Our Mission  

Emmanuel Youth Choir was born on September 22, 2018, after Father Loi Huynh, our Pastor, and Father Thong Nguyen, our Chaplain, realized the need for an English mass for the Vietnamese youth at Our Lady of La Vang church in San Jose. We celebrated the choir's first feast day on December 24, 2018. Our choir chose the name "Emmanuel", meaning "God is with Us" to remind all of us that we need God at every step of our life and with every breath that we take each day. With Him beside us and within our hearts, we can conquer any obstacles in our life. And every time we come together, we come to Him with a humble heart to thank him for everything that He has given us and we praise Him for His Greatness and His Love with songs and music.   

Our Mass Time and Practice Schedule: 

Our choir sings every Saturday at 4:00 PM at Our Lady of La Vang Church (located at 389 E Santa Clara St, San Jose, CA 95113 (corner of 9th Street and Santa Clara Street). We practice 1/2 hour before and  1/2 hour after mass. If you love to sing, play music, and/or would like to serve the Church in the Church music ministry, please come and join us in singing hymns of thanksgiving and praise to Our Lord Jesus Christ. 

My secret is simple: I pray”

— Mother Teresa of Calcutta

Weekly Reflection

Twentieth Sunday in Ordinary Time, Cycle C

Sunday, August 14, 2022

Gospel Reading

Luke 12:49-53
Jesus has come not only to bring peace but also division.

Background on the Gospel Reading

Having reminded the apostles and the crowd that facing the coming judgment takes patience, Jesus now goes on to speak of how difficult it will be to wait. He tells them that he has come to set the earth on fire. Recall that in chapter 3 of Luke's Gospel, John the Baptist tells the crowd that he is baptizing with water, but someone mightier is coming who will baptize with the Holy Spirit and fire. The fire Jesus speaks of here is the distress caused by the coming judgment. It is also the fire of the Spirit that Luke, in the Acts of the Apostles, will describe descending on the disciples on Pentecost. That fire will strengthen them to go out to the whole world to preach the good news of Jesus' Resurrection.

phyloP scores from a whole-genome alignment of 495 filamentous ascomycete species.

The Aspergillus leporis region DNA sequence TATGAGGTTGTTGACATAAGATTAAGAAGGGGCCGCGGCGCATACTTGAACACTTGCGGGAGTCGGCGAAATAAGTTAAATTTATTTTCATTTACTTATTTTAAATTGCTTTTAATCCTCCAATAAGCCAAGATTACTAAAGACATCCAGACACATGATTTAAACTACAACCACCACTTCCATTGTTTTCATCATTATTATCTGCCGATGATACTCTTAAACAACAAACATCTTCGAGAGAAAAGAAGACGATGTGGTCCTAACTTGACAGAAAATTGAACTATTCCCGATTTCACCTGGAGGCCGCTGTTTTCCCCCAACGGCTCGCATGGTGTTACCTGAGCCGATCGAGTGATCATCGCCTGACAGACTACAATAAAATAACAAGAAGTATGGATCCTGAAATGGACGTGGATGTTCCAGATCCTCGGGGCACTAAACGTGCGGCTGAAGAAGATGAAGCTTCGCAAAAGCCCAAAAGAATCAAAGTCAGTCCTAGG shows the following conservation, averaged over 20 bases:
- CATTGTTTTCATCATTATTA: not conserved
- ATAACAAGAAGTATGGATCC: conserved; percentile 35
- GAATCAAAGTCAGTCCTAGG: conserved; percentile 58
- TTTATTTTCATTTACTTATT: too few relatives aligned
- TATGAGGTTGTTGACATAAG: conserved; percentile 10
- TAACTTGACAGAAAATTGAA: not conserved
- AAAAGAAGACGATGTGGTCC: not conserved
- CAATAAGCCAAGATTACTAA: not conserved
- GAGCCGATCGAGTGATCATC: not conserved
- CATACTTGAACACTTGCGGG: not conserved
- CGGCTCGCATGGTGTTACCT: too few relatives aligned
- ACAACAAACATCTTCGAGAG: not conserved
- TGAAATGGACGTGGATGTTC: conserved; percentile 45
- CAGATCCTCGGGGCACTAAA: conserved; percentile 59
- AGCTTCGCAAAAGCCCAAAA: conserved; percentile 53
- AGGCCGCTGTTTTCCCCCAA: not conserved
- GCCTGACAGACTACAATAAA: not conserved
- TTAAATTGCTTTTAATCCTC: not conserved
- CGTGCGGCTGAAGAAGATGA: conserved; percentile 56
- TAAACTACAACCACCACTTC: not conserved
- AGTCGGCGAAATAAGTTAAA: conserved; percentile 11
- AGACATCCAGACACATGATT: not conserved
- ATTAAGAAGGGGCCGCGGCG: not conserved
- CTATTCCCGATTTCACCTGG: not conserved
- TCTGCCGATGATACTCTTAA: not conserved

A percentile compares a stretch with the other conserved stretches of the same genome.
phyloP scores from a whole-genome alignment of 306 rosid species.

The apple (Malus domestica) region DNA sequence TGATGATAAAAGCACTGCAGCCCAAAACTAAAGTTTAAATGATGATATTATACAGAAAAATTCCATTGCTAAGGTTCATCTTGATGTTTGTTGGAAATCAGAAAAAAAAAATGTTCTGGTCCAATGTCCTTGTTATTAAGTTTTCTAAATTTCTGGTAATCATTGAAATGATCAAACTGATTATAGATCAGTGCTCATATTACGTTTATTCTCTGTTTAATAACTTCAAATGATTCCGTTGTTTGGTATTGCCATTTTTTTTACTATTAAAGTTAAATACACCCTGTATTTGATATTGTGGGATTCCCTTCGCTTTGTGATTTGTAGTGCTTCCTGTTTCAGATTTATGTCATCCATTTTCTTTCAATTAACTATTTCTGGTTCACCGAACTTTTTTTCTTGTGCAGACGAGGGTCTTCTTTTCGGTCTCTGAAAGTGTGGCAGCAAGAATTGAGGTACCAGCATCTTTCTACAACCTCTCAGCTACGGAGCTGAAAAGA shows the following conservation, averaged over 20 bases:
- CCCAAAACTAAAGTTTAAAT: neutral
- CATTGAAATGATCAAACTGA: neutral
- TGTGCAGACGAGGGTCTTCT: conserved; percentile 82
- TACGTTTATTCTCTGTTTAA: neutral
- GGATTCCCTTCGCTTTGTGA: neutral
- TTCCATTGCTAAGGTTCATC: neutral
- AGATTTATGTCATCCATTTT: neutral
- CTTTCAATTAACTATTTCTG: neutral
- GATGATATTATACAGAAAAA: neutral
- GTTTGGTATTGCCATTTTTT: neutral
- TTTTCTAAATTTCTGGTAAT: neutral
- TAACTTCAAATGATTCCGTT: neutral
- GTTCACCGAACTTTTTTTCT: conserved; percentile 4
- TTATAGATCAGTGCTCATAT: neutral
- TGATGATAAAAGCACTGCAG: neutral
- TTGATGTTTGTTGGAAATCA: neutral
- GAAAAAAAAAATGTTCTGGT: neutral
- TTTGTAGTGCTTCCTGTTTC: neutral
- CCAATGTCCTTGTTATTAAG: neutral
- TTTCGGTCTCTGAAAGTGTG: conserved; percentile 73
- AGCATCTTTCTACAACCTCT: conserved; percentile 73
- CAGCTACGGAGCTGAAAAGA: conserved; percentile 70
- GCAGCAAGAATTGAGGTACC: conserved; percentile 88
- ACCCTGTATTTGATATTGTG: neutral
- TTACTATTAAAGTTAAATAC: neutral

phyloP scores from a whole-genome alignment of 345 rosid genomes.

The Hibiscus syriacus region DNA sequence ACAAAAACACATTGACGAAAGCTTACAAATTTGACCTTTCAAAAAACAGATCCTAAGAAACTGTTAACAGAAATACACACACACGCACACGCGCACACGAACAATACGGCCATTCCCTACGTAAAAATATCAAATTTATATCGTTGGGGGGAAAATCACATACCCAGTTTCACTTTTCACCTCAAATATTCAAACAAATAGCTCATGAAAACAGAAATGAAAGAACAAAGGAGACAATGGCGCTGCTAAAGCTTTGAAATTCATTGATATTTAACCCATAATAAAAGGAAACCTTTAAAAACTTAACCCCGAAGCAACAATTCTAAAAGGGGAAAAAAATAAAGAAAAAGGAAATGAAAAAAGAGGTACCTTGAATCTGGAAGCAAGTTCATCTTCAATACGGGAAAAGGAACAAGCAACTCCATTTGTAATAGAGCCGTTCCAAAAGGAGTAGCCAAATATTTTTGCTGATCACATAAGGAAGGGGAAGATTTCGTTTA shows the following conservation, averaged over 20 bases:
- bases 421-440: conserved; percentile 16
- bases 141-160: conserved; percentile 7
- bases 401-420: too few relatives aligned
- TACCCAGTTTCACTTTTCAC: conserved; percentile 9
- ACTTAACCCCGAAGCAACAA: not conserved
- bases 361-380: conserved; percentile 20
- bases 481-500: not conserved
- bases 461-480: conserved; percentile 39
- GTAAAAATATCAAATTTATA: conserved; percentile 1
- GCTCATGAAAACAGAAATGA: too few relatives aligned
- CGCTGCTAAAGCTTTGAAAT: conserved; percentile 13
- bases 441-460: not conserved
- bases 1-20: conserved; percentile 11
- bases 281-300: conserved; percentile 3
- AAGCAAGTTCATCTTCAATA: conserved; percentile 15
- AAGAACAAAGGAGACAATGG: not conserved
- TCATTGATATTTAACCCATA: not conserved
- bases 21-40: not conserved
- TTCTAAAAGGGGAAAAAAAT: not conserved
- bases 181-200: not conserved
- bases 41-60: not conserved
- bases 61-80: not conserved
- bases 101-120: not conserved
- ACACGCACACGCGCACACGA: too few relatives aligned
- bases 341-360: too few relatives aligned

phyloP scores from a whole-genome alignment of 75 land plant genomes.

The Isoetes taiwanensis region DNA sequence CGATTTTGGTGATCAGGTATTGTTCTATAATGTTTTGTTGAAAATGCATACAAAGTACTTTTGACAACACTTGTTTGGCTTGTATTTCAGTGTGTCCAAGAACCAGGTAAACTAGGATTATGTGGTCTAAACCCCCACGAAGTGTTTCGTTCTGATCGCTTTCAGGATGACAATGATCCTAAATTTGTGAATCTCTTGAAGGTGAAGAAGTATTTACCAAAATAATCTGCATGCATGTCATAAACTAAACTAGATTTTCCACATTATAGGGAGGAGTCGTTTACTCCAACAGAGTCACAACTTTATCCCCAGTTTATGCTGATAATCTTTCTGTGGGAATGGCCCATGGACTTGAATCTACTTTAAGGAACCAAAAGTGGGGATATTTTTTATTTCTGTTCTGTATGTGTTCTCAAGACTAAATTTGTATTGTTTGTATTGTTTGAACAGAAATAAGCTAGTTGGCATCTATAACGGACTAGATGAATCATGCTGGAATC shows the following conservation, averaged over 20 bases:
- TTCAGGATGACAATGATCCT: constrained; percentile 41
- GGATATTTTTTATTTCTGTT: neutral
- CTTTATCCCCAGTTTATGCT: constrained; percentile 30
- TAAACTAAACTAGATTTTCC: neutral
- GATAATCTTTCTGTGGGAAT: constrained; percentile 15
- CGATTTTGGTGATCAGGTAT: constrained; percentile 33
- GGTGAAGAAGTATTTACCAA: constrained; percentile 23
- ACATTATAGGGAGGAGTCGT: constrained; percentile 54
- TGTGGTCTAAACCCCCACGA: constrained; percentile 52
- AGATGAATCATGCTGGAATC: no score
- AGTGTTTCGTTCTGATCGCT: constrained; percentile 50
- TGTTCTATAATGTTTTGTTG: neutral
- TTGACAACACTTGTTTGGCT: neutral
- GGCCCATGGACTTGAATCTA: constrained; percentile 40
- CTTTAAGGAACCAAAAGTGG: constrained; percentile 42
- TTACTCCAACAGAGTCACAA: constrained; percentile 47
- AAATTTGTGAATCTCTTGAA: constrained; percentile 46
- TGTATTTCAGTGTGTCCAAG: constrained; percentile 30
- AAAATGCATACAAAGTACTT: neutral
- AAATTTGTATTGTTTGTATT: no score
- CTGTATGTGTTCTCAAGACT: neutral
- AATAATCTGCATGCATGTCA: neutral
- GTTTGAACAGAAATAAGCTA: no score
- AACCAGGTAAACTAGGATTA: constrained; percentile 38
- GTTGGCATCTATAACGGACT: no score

Jesus will be the first to experience the distress of the coming judgment. His baptism will be the conflict into which he will be immersed as he approaches Jerusalem and his death on the cross. His followers will not be spared that distress. The angels at Jesus' birth proclaimed peace on earth, and Simeon, holding the baby Jesus in the Temple, said to God: “Master, now you may let your servant go in peace.” Here Jesus tells the crowd not to think he has come to bring peace; he has come to bring division. Simeon said as much when he turned to Mary and said that the child was destined for the rise and fall of many and to be a sign that will be contradicted. Peace is the ultimate end of the Kingdom of God, but peace has a price. Jesus is warning the crowd that wherever the Word of God is heard and acted upon, division occurs. Fathers will be divided against sons and mothers against daughters.

The coming judgment forces us to look at the implications of our commitments. As Jesus warned in last Sunday's Gospel, a commitment of faith requires us to change our attitude toward material possessions and to take even more seriously our moral responsibilities. Here he reminds the crowd that those who commit to him will find it affects the way they relate to friends and family members. The angel who announced the birth of John the Baptist to Zechariah said John would go before Jesus to turn the hearts of fathers toward their children. But a commitment to Jesus forces us to change the way we live our lives, and this can put strains on relationships.

We don't expect to hear such difficult words from Jesus in the Gospel. But it is good to be reminded once in a while that the decision to do the right thing, the good thing, is not always easy and without conflict. Jesus himself did not make easy decisions and avoid conflict. In today's reading, he reminds his followers to be prepared for difficult decisions and conflict as well.

(Loyola Press Sunday Connection)